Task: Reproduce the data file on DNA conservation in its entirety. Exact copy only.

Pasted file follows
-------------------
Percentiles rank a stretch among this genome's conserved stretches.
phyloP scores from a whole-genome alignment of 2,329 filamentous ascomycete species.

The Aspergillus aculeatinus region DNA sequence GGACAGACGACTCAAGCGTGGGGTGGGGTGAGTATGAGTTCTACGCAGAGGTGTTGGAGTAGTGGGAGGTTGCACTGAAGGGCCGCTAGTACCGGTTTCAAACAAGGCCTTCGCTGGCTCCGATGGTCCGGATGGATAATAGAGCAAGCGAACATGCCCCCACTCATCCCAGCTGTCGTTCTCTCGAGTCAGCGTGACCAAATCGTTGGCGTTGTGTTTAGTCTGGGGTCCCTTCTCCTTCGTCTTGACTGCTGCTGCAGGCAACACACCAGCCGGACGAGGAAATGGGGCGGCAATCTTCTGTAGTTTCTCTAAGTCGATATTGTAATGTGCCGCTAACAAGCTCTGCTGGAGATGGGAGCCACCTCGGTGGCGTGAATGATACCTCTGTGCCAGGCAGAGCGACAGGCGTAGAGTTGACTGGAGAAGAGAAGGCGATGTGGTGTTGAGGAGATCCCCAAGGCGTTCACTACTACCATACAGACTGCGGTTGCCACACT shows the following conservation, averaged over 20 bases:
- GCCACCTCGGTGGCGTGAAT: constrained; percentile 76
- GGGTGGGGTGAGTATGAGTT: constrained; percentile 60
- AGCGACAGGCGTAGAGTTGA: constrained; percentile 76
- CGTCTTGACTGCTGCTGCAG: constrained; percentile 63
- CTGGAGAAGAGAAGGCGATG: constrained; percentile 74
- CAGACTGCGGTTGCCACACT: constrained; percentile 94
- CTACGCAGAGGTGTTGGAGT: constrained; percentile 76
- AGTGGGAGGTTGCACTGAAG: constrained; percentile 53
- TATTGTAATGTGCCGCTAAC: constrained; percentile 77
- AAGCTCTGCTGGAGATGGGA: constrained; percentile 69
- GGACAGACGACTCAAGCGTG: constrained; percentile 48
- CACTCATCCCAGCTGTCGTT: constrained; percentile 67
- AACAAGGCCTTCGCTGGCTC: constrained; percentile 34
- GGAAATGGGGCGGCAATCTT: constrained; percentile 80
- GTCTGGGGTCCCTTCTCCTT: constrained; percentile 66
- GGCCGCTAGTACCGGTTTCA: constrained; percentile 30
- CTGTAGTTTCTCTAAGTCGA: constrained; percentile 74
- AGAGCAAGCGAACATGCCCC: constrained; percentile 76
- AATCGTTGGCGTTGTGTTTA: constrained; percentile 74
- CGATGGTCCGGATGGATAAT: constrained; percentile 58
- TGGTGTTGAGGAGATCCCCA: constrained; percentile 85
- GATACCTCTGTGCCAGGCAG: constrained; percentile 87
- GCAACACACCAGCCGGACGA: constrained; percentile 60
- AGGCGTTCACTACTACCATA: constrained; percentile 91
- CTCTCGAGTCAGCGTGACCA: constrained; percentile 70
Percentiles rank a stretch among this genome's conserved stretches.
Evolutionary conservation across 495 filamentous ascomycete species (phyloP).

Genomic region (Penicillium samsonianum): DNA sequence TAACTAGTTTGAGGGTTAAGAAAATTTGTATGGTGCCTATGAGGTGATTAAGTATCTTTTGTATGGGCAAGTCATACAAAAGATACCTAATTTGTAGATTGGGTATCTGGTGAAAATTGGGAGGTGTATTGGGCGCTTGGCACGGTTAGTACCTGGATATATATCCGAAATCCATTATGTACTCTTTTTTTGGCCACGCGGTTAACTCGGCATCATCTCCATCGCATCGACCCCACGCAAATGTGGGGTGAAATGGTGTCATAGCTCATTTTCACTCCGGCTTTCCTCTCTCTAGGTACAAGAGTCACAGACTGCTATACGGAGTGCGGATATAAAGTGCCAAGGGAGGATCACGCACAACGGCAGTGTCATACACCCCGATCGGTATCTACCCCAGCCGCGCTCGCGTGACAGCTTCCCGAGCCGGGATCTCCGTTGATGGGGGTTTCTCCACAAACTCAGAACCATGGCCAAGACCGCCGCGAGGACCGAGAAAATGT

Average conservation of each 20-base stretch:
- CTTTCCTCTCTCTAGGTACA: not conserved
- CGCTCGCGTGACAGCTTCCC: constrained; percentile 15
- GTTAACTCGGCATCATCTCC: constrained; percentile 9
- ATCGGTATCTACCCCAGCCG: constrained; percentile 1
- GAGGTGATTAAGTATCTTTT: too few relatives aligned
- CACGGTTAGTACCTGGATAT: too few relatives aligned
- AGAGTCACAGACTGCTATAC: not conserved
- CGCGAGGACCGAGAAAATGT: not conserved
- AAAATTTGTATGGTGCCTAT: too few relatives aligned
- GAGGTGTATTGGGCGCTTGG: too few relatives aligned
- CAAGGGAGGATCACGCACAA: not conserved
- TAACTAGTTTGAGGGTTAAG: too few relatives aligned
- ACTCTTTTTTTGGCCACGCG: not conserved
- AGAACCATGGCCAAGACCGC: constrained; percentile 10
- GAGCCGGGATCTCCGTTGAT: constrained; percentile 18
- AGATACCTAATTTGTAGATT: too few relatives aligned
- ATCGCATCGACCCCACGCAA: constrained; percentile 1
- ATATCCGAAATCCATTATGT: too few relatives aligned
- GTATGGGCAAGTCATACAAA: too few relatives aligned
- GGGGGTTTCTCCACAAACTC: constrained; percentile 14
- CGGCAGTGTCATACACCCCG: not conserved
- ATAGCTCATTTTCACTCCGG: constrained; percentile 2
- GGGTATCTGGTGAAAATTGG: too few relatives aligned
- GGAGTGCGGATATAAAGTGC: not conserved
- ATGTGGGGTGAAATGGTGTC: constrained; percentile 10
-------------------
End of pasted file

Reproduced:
Percentiles rank a stretch among this genome's conserved stretches.
phyloP scores from a whole-genome alignment of 2,329 filamentous ascomycete species.

The Aspergillus aculeatinus region DNA sequence GGACAGACGACTCAAGCGTGGGGTGGGGTGAGTATGAGTTCTACGCAGAGGTGTTGGAGTAGTGGGAGGTTGCACTGAAGGGCCGCTAGTACCGGTTTCAAACAAGGCCTTCGCTGGCTCCGATGGTCCGGATGGATAATAGAGCAAGCGAACATGCCCCCACTCATCCCAGCTGTCGTTCTCTCGAGTCAGCGTGACCAAATCGTTGGCGTTGTGTTTAGTCTGGGGTCCCTTCTCCTTCGTCTTGACTGCTGCTGCAGGCAACACACCAGCCGGACGAGGAAATGGGGCGGCAATCTTCTGTAGTTTCTCTAAGTCGATATTGTAATGTGCCGCTAACAAGCTCTGCTGGAGATGGGAGCCACCTCGGTGGCGTGAATGATACCTCTGTGCCAGGCAGAGCGACAGGCGTAGAGTTGACTGGAGAAGAGAAGGCGATGTGGTGTTGAGGAGATCCCCAAGGCGTTCACTACTACCATACAGACTGCGGTTGCCACACT shows the following conservation, averaged over 20 bases:
- GCCACCTCGGTGGCGTGAAT: constrained; percentile 76
- GGGTGGGGTGAGTATGAGTT: constrained; percentile 60
- AGCGACAGGCGTAGAGTTGA: constrained; percentile 76
- CGTCTTGACTGCTGCTGCAG: constrained; percentile 63
- CTGGAGAAGAGAAGGCGATG: constrained; percentile 74
- CAGACTGCGGTTGCCACACT: constrained; percentile 94
- CTACGCAGAGGTGTTGGAGT: constrained; percentile 76
- AGTGGGAGGTTGCACTGAAG: constrained; percentile 53
- TATTGTAATGTGCCGCTAAC: constrained; percentile 77
- AAGCTCTGCTGGAGATGGGA: constrained; percentile 69
- GGACAGACGACTCAAGCGTG: constrained; percentile 48
- CACTCATCCCAGCTGTCGTT: constrained; percentile 67
- AACAAGGCCTTCGCTGGCTC: constrained; percentile 34
- GGAAATGGGGCGGCAATCTT: constrained; percentile 80
- GTCTGGGGTCCCTTCTCCTT: constrained; percentile 66
- GGCCGCTAGTACCGGTTTCA: constrained; percentile 30
- CTGTAGTTTCTCTAAGTCGA: constrained; percentile 74
- AGAGCAAGCGAACATGCCCC: constrained; percentile 76
- AATCGTTGGCGTTGTGTTTA: constrained; percentile 74
- CGATGGTCCGGATGGATAAT: constrained; percentile 58
- TGGTGTTGAGGAGATCCCCA: constrained; percentile 85
- GATACCTCTGTGCCAGGCAG: constrained; percentile 87
- GCAACACACCAGCCGGACGA: constrained; percentile 60
- AGGCGTTCACTACTACCATA: constrained; percentile 91
- CTCTCGAGTCAGCGTGACCA: constrained; percentile 70
Percentiles rank a stretch among this genome's conserved stretches.
Evolutionary conservation across 495 filamentous ascomycete species (phyloP).

Genomic region (Penicillium samsonianum): DNA sequence TAACTAGTTTGAGGGTTAAGAAAATTTGTATGGTGCCTATGAGGTGATTAAGTATCTTTTGTATGGGCAAGTCATACAAAAGATACCTAATTTGTAGATTGGGTATCTGGTGAAAATTGGGAGGTGTATTGGGCGCTTGGCACGGTTAGTACCTGGATATATATCCGAAATCCATTATGTACTCTTTTTTTGGCCACGCGGTTAACTCGGCATCATCTCCATCGCATCGACCCCACGCAAATGTGGGGTGAAATGGTGTCATAGCTCATTTTCACTCCGGCTTTCCTCTCTCTAGGTACAAGAGTCACAGACTGCTATACGGAGTGCGGATATAAAGTGCCAAGGGAGGATCACGCACAACGGCAGTGTCATACACCCCGATCGGTATCTACCCCAGCCGCGCTCGCGTGACAGCTTCCCGAGCCGGGATCTCCGTTGATGGGGGTTTCTCCACAAACTCAGAACCATGGCCAAGACCGCCGCGAGGACCGAGAAAATGT

Average conservation of each 20-base stretch:
- CTTTCCTCTCTCTAGGTACA: not conserved
- CGCTCGCGTGACAGCTTCCC: constrained; percentile 15
- GTTAACTCGGCATCATCTCC: constrained; percentile 9
- ATCGGTATCTACCCCAGCCG: constrained; percentile 1
- GAGGTGATTAAGTATCTTTT: too few relatives aligned
- CACGGTTAGTACCTGGATAT: too few relatives aligned
- AGAGTCACAGACTGCTATAC: not conserved
- CGCGAGGACCGAGAAAATGT: not conserved
- AAAATTTGTATGGTGCCTAT: too few relatives aligned
- GAGGTGTATTGGGCGCTTGG: too few relatives aligned
- CAAGGGAGGATCACGCACAA: not conserved
- TAACTAGTTTGAGGGTTAAG: too few relatives aligned
- ACTCTTTTTTTGGCCACGCG: not conserved
- AGAACCATGGCCAAGACCGC: constrained; percentile 10
- GAGCCGGGATCTCCGTTGAT: constrained; percentile 18
- AGATACCTAATTTGTAGATT: too few relatives aligned
- ATCGCATCGACCCCACGCAA: constrained; percentile 1
- ATATCCGAAATCCATTATGT: too few relatives aligned
- GTATGGGCAAGTCATACAAA: too few relatives aligned
- GGGGGTTTCTCCACAAACTC: constrained; percentile 14
- CGGCAGTGTCATACACCCCG: not conserved
- ATAGCTCATTTTCACTCCGG: constrained; percentile 2
- GGGTATCTGGTGAAAATTGG: too few relatives aligned
- GGAGTGCGGATATAAAGTGC: not conserved
- ATGTGGGGTGAAATGGTGTC: constrained; percentile 10